- Venezuela recall referendum, 2004: The Chavez era in Venezuela and South America needed mention, and I believe that the 2004 recall referendum is the ‘Chavez election’ which merits recognition. Unlike the presidential elections under Chavez, the recall referendum marked the defeat of an American-supported attempt at the removal of an element in South America which opposed American interests. Without Chavez, politics in South America would undoubtedly have been very different.
- France EU constitution referendum, 2005: I had a hard time deciding about the importance of a European Union-related referendum and which to choose (Dutch and French votes in 2005, the Irish vote in 2008) before settling on the French vote in 2005. The rejection of the EU constitution by France in 2005 not only stopped (until 2007) the EU constitution process, but in political terms it marked the rejection by the ‘people’ of a text widely supported by the ‘elite’, a theme which was common in the 2005 campaign.
- Australia, 2007: As said above, changes in government don’t often merit recognition in the view of the decade, but the final defeat of Howard in Australia in 2007, after being in power since 1994, merits some sort of place on the list. After years of conservative rule marked by support of the US intervention in Iraq, conservative policies socially and Australia’s failure to ratify the Kyoto Treaty; the election of the Labor government in 2007 has changed Australian policies in a number of ways. This change of government is important enough to merit recognition.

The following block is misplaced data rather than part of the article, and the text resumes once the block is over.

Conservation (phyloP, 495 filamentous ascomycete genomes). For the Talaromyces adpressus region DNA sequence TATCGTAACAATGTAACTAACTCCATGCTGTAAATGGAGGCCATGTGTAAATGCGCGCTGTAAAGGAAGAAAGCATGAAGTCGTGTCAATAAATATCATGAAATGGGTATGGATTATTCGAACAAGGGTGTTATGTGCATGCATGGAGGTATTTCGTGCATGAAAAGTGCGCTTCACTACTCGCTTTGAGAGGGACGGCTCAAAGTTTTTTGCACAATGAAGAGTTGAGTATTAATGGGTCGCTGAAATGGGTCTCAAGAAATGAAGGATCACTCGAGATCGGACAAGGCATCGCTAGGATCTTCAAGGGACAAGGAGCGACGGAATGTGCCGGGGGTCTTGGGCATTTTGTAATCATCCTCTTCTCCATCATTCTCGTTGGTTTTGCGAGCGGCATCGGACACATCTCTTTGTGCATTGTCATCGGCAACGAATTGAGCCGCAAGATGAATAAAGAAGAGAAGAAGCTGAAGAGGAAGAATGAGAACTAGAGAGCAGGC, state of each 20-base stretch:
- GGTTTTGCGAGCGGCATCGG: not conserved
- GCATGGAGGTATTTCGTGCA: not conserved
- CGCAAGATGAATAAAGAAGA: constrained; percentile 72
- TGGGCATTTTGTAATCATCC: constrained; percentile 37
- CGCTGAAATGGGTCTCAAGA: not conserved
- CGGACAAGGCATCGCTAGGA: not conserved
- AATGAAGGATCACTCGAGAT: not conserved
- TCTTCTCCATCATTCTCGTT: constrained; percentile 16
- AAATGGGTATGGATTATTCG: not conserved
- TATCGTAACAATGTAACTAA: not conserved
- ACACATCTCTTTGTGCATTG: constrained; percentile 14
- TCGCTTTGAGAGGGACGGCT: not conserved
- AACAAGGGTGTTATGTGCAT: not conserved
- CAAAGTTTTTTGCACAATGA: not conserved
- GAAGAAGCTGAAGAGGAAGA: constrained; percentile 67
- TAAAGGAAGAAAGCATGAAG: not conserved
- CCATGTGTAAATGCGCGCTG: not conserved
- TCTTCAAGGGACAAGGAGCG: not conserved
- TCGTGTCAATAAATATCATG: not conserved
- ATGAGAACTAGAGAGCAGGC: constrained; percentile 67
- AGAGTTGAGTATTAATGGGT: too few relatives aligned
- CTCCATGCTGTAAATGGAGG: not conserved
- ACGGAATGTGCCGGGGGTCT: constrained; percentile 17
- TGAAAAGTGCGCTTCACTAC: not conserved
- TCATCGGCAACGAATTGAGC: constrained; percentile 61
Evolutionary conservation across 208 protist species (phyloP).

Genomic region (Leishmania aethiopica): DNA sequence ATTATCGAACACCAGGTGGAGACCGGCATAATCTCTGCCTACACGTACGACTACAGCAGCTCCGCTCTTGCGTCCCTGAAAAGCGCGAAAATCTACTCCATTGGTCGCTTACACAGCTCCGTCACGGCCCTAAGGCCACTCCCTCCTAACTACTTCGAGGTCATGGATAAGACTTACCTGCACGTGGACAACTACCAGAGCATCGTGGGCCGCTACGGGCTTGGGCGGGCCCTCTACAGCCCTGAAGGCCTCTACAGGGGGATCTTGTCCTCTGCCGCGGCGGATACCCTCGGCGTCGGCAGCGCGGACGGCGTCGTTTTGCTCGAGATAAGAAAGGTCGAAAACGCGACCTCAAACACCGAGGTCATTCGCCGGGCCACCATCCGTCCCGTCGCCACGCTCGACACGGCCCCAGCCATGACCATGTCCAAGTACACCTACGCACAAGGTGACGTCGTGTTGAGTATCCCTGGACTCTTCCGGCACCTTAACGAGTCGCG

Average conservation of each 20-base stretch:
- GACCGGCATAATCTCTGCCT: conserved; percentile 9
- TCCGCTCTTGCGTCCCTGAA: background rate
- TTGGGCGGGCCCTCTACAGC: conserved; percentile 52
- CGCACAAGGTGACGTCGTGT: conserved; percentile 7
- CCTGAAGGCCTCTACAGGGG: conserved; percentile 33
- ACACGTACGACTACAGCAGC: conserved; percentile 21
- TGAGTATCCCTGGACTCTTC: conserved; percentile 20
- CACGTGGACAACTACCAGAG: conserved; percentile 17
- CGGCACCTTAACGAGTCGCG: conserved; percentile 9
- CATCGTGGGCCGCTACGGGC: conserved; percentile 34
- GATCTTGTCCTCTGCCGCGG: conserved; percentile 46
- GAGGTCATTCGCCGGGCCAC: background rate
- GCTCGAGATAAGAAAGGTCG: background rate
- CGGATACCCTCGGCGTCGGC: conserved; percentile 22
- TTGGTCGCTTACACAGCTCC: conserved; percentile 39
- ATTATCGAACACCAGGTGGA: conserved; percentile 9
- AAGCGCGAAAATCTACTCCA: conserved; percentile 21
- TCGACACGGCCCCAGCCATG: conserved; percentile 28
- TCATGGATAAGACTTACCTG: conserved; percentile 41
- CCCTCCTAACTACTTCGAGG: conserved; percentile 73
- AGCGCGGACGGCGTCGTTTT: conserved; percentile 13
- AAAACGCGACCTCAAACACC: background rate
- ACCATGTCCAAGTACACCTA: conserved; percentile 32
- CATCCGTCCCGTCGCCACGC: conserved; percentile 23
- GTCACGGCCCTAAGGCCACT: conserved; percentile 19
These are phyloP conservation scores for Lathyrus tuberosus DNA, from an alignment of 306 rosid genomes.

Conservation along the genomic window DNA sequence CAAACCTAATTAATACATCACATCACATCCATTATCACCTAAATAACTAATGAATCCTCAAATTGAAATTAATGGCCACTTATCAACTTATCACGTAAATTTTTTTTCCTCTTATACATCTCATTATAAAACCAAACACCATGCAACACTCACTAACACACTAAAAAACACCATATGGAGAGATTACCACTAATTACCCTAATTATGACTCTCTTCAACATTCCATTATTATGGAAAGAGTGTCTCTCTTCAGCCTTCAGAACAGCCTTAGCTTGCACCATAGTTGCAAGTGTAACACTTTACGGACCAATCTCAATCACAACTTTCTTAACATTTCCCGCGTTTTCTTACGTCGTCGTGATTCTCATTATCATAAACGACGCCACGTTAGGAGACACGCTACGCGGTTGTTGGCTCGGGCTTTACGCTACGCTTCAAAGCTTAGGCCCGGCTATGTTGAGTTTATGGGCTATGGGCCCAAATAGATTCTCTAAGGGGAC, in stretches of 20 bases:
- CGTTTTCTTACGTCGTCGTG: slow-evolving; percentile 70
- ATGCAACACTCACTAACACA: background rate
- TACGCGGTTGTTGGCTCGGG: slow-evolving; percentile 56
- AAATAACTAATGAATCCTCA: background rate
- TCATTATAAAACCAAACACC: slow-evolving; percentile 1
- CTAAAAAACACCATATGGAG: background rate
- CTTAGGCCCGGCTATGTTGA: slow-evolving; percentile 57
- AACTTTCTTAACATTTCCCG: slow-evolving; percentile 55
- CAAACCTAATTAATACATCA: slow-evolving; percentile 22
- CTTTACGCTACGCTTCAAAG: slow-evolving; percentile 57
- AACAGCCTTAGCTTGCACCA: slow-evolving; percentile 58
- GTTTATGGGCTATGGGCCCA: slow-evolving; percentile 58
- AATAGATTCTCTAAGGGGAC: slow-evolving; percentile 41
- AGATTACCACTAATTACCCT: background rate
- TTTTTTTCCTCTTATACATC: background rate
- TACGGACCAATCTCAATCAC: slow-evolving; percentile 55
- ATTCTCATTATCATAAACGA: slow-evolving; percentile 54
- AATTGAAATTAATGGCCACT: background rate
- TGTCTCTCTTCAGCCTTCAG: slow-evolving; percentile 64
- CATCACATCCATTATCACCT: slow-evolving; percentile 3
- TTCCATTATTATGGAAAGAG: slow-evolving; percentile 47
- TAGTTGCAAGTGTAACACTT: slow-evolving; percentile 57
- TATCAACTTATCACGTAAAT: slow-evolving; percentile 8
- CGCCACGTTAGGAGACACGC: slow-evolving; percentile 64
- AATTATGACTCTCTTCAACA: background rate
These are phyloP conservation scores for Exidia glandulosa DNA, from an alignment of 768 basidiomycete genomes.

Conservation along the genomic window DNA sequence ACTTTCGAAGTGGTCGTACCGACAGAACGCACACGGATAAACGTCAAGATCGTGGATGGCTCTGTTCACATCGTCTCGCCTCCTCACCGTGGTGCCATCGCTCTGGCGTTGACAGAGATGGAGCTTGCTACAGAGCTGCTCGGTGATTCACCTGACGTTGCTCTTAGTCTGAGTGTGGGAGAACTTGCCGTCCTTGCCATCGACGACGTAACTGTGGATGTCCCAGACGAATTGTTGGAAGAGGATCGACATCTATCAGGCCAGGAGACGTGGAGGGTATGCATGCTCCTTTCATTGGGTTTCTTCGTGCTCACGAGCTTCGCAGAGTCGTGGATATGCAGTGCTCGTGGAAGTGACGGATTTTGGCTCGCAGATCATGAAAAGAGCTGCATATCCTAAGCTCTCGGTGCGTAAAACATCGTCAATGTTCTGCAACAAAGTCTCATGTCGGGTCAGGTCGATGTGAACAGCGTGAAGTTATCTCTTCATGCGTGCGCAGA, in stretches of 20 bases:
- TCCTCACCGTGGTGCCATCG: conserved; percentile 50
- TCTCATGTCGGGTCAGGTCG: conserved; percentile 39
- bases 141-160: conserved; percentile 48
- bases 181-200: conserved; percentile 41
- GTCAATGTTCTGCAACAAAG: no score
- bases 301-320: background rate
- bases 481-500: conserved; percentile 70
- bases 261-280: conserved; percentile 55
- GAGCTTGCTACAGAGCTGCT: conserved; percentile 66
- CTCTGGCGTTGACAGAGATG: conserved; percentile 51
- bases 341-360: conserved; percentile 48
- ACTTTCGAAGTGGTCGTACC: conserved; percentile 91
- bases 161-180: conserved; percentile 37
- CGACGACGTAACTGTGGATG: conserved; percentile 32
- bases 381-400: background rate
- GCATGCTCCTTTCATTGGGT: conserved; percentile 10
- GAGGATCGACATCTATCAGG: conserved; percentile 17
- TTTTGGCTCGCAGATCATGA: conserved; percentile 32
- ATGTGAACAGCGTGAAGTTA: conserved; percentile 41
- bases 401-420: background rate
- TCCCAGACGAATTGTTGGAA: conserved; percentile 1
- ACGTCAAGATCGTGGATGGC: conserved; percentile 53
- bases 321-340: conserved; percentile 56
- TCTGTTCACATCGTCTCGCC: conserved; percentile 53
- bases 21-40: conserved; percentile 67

- Montenegro independence referendum, 2006: It’s certain that the creation of a new nation – especially in the Balkans powder keg – through peaceful and electoral means merits some sort of place on the ranking. While the geo-political impact of the addition of another small country have been very minor, the referendum in Montenegro was significant enough to garner attention from places like Quebec (where independence referendums in 1980 and 1995 both failed) and Spain (where places like Catalonia and the Basque Country actively seek independence) notably because of the 55% threshold imposed for the passage of the referendum.